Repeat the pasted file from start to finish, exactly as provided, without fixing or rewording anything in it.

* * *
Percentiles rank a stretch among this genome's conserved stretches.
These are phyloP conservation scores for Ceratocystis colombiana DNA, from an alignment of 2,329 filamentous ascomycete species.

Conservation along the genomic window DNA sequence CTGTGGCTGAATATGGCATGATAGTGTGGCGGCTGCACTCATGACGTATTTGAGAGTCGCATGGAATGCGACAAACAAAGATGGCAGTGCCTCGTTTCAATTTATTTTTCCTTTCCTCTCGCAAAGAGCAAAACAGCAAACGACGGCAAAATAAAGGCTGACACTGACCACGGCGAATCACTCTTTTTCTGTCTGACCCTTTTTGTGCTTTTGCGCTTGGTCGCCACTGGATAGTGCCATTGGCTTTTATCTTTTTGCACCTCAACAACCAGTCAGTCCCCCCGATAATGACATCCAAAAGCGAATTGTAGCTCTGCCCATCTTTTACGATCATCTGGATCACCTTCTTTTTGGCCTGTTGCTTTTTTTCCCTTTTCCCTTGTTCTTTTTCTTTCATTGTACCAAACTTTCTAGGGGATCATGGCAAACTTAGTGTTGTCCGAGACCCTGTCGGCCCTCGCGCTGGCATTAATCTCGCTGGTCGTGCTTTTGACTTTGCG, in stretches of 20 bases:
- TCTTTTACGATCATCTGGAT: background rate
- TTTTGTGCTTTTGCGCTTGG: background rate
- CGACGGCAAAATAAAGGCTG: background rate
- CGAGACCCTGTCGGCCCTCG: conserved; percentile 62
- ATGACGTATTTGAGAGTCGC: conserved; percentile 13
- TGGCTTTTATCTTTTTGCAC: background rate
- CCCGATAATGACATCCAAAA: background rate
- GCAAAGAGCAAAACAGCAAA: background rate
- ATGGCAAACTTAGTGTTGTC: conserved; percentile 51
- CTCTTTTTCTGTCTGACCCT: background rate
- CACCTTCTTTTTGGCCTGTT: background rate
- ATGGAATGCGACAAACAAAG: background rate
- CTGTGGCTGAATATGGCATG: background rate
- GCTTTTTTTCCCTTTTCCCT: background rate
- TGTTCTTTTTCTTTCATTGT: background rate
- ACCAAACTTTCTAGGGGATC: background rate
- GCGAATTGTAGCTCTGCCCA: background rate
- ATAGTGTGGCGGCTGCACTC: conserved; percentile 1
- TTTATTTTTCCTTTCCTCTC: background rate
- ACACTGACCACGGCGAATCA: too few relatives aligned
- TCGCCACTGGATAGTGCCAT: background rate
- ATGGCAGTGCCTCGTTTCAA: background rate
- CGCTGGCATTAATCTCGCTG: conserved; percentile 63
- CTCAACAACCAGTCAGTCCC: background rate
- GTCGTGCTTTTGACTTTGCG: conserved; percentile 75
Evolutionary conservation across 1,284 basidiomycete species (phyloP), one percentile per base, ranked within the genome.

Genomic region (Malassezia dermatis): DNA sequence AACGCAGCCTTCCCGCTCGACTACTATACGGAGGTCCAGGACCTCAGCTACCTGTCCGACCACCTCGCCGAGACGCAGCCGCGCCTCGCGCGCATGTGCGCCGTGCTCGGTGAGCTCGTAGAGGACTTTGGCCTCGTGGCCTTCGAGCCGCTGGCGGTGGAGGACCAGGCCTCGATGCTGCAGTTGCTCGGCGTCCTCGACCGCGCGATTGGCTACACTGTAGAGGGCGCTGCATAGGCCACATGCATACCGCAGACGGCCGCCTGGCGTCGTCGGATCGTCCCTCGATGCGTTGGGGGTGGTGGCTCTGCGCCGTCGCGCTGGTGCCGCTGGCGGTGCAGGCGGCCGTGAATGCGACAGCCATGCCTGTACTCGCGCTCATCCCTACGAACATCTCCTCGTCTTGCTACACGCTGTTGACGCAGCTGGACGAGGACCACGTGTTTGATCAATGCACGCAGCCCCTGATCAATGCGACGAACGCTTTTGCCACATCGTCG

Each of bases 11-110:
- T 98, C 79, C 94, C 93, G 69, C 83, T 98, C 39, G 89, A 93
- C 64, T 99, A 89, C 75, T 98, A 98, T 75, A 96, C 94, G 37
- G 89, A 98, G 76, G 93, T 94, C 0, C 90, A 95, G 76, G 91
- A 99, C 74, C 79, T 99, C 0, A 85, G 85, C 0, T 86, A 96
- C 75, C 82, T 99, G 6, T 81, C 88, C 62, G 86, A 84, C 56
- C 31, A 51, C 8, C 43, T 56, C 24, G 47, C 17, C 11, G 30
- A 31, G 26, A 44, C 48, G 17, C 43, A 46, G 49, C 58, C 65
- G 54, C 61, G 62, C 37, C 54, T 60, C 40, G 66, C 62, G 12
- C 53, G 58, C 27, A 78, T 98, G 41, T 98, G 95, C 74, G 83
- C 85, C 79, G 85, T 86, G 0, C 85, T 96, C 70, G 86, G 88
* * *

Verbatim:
Percentiles rank a stretch among this genome's conserved stretches.
These are phyloP conservation scores for Ceratocystis colombiana DNA, from an alignment of 2,329 filamentous ascomycete species.

Conservation along the genomic window DNA sequence CTGTGGCTGAATATGGCATGATAGTGTGGCGGCTGCACTCATGACGTATTTGAGAGTCGCATGGAATGCGACAAACAAAGATGGCAGTGCCTCGTTTCAATTTATTTTTCCTTTCCTCTCGCAAAGAGCAAAACAGCAAACGACGGCAAAATAAAGGCTGACACTGACCACGGCGAATCACTCTTTTTCTGTCTGACCCTTTTTGTGCTTTTGCGCTTGGTCGCCACTGGATAGTGCCATTGGCTTTTATCTTTTTGCACCTCAACAACCAGTCAGTCCCCCCGATAATGACATCCAAAAGCGAATTGTAGCTCTGCCCATCTTTTACGATCATCTGGATCACCTTCTTTTTGGCCTGTTGCTTTTTTTCCCTTTTCCCTTGTTCTTTTTCTTTCATTGTACCAAACTTTCTAGGGGATCATGGCAAACTTAGTGTTGTCCGAGACCCTGTCGGCCCTCGCGCTGGCATTAATCTCGCTGGTCGTGCTTTTGACTTTGCG, in stretches of 20 bases:
- TCTTTTACGATCATCTGGAT: background rate
- TTTTGTGCTTTTGCGCTTGG: background rate
- CGACGGCAAAATAAAGGCTG: background rate
- CGAGACCCTGTCGGCCCTCG: conserved; percentile 62
- ATGACGTATTTGAGAGTCGC: conserved; percentile 13
- TGGCTTTTATCTTTTTGCAC: background rate
- CCCGATAATGACATCCAAAA: background rate
- GCAAAGAGCAAAACAGCAAA: background rate
- ATGGCAAACTTAGTGTTGTC: conserved; percentile 51
- CTCTTTTTCTGTCTGACCCT: background rate
- CACCTTCTTTTTGGCCTGTT: background rate
- ATGGAATGCGACAAACAAAG: background rate
- CTGTGGCTGAATATGGCATG: background rate
- GCTTTTTTTCCCTTTTCCCT: background rate
- TGTTCTTTTTCTTTCATTGT: background rate
- ACCAAACTTTCTAGGGGATC: background rate
- GCGAATTGTAGCTCTGCCCA: background rate
- ATAGTGTGGCGGCTGCACTC: conserved; percentile 1
- TTTATTTTTCCTTTCCTCTC: background rate
- ACACTGACCACGGCGAATCA: too few relatives aligned
- TCGCCACTGGATAGTGCCAT: background rate
- ATGGCAGTGCCTCGTTTCAA: background rate
- CGCTGGCATTAATCTCGCTG: conserved; percentile 63
- CTCAACAACCAGTCAGTCCC: background rate
- GTCGTGCTTTTGACTTTGCG: conserved; percentile 75
Evolutionary conservation across 1,284 basidiomycete species (phyloP), one percentile per base, ranked within the genome.

Genomic region (Malassezia dermatis): DNA sequence AACGCAGCCTTCCCGCTCGACTACTATACGGAGGTCCAGGACCTCAGCTACCTGTCCGACCACCTCGCCGAGACGCAGCCGCGCCTCGCGCGCATGTGCGCCGTGCTCGGTGAGCTCGTAGAGGACTTTGGCCTCGTGGCCTTCGAGCCGCTGGCGGTGGAGGACCAGGCCTCGATGCTGCAGTTGCTCGGCGTCCTCGACCGCGCGATTGGCTACACTGTAGAGGGCGCTGCATAGGCCACATGCATACCGCAGACGGCCGCCTGGCGTCGTCGGATCGTCCCTCGATGCGTTGGGGGTGGTGGCTCTGCGCCGTCGCGCTGGTGCCGCTGGCGGTGCAGGCGGCCGTGAATGCGACAGCCATGCCTGTACTCGCGCTCATCCCTACGAACATCTCCTCGTCTTGCTACACGCTGTTGACGCAGCTGGACGAGGACCACGTGTTTGATCAATGCACGCAGCCCCTGATCAATGCGACGAACGCTTTTGCCACATCGTCG

Each of bases 11-110:
- T 98, C 79, C 94, C 93, G 69, C 83, T 98, C 39, G 89, A 93
- C 64, T 99, A 89, C 75, T 98, A 98, T 75, A 96, C 94, G 37
- G 89, A 98, G 76, G 93, T 94, C 0, C 90, A 95, G 76, G 91
- A 99, C 74, C 79, T 99, C 0, A 85, G 85, C 0, T 86, A 96
- C 75, C 82, T 99, G 6, T 81, C 88, C 62, G 86, A 84, C 56
- C 31, A 51, C 8, C 43, T 56, C 24, G 47, C 17, C 11, G 30
- A 31, G 26, A 44, C 48, G 17, C 43, A 46, G 49, C 58, C 65
- G 54, C 61, G 62, C 37, C 54, T 60, C 40, G 66, C 62, G 12
- C 53, G 58, C 27, A 78, T 98, G 41, T 98, G 95, C 74, G 83
- C 85, C 79, G 85, T 86, G 0, C 85, T 96, C 70, G 86, G 88